All Linda Shapiro wanted was to change her train tickets from Seville to Madrid. That’s it. How hard can it be?

Harder than you think, it turns out.

Her online travel agency, Trainline, took her on an unexpected journey through ticket change hell, followed by a surprise stop in refund purgatory. And now that I’ve almost run out of theological metaphors, here’s one more: Shapiro needs a little redemption from our team of consumer advocates.

Along the way, we may be able to help answer a question many of our readers have recently asked: How can you get a full refund from Trainline?

His case is a cautionary tale about “flawed” websites and online agencies and why their technology doesn’t always work. But thanks to a little research, we have a pretty good idea of ​​how to get a refund on Trainline tickets and how long it usually takes to receive a refund from Trainline.

Want to change your train ticket? Buy another

Shapiro recently booked two train tickets from Seville to Madrid with Trainline, which bills itself as a digital train and coach technology platform headquartered in London. Trainline sells train tickets and train cards and offers “free” access to live train timetables.

But Shapiro just wanted to do something simple via the Trainline site. “I needed to change to an older train,” she explains.

She could not do this online via her train operator’s website. Every time she tried, an error message popped up advising her to call Trainline by phone.

Elliott Advocacy is underwritten by Seven Corners. Seven Corners has helped clients around the world with travel difficulties large and small. As one of the few remaining private travel insurance companies, Seven Corners provides insurance plans and 24/7 travel assistance services to more than one million people each year. Because we are privately held, we can focus on the customer without the constraints of large corporations. To visit seven corners to learn more.

So Shapiro called Trainline customer service. A representative attempted to troubleshoot the site but ultimately recommended that he purchase a new ticket and then submit a refund request online.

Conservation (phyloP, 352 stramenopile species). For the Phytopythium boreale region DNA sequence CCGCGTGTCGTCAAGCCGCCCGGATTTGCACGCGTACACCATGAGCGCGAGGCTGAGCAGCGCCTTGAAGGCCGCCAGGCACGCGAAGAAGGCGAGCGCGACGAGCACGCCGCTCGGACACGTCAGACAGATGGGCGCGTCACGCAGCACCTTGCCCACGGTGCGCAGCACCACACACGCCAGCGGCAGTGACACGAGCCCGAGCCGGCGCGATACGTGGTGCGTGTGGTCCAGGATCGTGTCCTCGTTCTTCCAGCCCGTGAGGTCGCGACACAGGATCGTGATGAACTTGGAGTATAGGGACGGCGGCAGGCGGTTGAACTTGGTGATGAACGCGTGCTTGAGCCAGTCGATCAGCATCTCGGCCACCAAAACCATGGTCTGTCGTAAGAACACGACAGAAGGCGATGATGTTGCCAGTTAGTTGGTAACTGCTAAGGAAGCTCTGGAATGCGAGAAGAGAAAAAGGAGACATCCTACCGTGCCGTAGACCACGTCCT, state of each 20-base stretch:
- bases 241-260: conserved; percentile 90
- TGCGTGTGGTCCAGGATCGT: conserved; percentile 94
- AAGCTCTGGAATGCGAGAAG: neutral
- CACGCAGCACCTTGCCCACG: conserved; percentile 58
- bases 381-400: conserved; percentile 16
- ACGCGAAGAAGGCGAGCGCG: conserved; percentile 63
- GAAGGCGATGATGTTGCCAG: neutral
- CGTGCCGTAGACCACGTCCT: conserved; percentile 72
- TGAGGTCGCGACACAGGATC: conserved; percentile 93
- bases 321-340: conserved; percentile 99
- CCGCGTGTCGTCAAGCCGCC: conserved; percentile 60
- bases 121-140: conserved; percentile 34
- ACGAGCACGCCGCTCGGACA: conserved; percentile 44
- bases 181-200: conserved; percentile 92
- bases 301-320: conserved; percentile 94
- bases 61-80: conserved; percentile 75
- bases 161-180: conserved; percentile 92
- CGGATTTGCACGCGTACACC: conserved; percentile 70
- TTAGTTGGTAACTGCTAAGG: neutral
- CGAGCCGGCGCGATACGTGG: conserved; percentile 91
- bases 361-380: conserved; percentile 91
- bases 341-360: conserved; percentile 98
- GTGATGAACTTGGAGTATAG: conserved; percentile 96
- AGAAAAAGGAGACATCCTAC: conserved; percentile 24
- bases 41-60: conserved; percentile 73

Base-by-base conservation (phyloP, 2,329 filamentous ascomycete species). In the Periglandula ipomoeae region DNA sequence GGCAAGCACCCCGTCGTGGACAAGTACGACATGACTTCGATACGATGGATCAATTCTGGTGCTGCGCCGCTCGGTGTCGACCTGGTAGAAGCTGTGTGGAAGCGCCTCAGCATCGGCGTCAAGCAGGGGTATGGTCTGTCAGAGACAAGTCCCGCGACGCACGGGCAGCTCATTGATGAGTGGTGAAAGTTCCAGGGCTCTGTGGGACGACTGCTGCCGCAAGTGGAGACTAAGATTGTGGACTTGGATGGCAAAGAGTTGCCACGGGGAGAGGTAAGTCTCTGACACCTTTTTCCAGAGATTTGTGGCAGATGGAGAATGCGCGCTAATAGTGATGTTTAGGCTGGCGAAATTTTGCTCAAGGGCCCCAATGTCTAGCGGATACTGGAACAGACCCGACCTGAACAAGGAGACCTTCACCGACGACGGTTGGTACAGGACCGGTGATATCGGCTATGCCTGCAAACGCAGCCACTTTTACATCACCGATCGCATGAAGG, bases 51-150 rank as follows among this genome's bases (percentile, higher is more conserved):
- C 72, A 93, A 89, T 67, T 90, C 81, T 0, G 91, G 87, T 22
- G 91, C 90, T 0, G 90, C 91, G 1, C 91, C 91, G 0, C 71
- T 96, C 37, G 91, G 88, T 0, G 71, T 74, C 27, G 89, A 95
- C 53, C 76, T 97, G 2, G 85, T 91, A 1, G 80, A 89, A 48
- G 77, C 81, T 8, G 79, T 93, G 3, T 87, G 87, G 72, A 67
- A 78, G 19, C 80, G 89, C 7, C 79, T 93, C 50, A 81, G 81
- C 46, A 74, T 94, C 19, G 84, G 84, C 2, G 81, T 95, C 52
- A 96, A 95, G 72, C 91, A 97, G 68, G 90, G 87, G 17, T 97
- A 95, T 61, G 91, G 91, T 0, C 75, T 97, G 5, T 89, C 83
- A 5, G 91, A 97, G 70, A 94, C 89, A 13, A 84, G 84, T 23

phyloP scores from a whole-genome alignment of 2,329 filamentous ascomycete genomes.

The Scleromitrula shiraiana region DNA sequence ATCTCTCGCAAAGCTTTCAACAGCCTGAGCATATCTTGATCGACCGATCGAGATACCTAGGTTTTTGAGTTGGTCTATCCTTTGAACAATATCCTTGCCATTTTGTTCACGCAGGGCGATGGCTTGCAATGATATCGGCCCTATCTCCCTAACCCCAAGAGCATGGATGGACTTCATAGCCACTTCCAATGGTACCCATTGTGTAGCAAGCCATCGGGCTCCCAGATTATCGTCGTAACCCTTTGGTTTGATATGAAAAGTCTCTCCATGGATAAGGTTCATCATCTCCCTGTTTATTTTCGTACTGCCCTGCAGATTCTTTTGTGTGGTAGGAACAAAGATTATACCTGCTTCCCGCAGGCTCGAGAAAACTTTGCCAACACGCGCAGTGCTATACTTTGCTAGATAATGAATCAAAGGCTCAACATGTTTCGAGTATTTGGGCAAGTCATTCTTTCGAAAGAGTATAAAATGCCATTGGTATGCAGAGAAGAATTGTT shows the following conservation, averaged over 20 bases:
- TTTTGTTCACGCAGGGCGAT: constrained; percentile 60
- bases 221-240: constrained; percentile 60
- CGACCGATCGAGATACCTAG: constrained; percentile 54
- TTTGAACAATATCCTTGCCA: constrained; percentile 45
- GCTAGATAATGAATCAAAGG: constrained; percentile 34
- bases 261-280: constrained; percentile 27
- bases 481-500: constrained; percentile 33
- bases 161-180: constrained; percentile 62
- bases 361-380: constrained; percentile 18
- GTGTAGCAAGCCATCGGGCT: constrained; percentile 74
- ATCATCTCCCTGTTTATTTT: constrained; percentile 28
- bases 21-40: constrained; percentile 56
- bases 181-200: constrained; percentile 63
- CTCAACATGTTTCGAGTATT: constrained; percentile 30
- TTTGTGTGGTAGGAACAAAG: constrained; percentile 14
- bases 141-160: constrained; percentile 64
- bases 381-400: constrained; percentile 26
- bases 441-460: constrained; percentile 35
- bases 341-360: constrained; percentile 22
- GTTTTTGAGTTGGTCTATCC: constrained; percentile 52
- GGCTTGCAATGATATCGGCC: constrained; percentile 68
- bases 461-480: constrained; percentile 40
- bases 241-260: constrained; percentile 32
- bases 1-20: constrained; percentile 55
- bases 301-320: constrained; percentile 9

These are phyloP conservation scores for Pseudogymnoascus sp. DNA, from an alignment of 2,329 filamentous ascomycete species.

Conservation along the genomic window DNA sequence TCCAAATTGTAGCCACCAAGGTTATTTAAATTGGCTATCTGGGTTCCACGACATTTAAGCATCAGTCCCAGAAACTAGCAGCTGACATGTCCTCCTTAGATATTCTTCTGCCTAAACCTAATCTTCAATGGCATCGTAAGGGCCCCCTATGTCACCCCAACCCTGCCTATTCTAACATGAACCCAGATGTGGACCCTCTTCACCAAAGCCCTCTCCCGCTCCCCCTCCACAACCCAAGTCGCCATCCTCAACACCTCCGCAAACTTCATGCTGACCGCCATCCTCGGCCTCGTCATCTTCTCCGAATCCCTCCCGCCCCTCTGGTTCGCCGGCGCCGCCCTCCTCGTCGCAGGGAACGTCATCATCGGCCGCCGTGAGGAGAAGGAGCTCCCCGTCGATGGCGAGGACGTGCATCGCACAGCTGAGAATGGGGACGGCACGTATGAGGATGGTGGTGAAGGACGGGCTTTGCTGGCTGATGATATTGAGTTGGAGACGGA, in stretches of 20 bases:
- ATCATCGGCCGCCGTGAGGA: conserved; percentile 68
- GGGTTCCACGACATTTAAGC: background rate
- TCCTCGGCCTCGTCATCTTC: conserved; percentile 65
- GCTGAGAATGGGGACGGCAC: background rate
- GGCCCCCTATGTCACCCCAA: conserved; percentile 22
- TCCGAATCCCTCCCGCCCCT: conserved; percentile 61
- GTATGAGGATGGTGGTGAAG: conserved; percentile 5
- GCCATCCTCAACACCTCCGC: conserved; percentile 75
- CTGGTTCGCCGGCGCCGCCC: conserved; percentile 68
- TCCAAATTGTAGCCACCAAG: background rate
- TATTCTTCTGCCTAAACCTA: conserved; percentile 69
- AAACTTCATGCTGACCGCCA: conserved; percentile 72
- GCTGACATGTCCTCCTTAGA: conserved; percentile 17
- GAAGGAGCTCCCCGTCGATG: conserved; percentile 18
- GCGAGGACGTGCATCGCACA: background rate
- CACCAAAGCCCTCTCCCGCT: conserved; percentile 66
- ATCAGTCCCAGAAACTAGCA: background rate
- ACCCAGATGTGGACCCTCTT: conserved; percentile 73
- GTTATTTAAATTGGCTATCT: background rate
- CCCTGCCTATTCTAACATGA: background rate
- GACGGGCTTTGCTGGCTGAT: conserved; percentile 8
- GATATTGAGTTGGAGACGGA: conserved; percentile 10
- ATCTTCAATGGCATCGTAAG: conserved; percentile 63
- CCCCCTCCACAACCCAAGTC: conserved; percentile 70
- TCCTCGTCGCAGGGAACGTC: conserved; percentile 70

It’s not exactly the solution she was hoping for.

It is worth stopping for a minute to look at the calendar. It’s 2022, and changing a ticket online should be as easy as a tap or two. The Spanish train operator’s site spit out an error message, and the company eventually asked him to spend more money.

Very suspicious, if you ask me.

And even more suspicious when you consider what happened next.

“Now Trainline says refunds are not possible – unless I send a screenshot of the error message I received, with a timestamp, when I try to cancel my ticket,” says- she.

Of course, she doesn’t have a screenshot. Nobody told her to take a screenshot when she tried to cancel her ticket.

Is it possible to refund Trainline tickets?

Trainline tickets are refundable – up to a point. Shapiro’s tickets are 70% refundable, which is a bit odd by American standards.

But think of it like this: when you have a “cancellation for any reason” travel insurance policy, you get between 50-75% of your non-refundable prepaid expenses back. This genre works the same way.

At least that’s what Shapiro thought.

Trainline was only an intermediary between the Spanish rail operator Renfe and Shapiro. And Renfe’s policy, as described on the Trainline website, is that “the tickets have identical exchange and refund conditions. You can cancel your existing reservation and purchase a new one.

In other words, unless Trainline had negotiated some sort of exception to Renfe’s policy (which it might have), Shapiro had to book a new ticket and then request a refund. Yeah, seriously.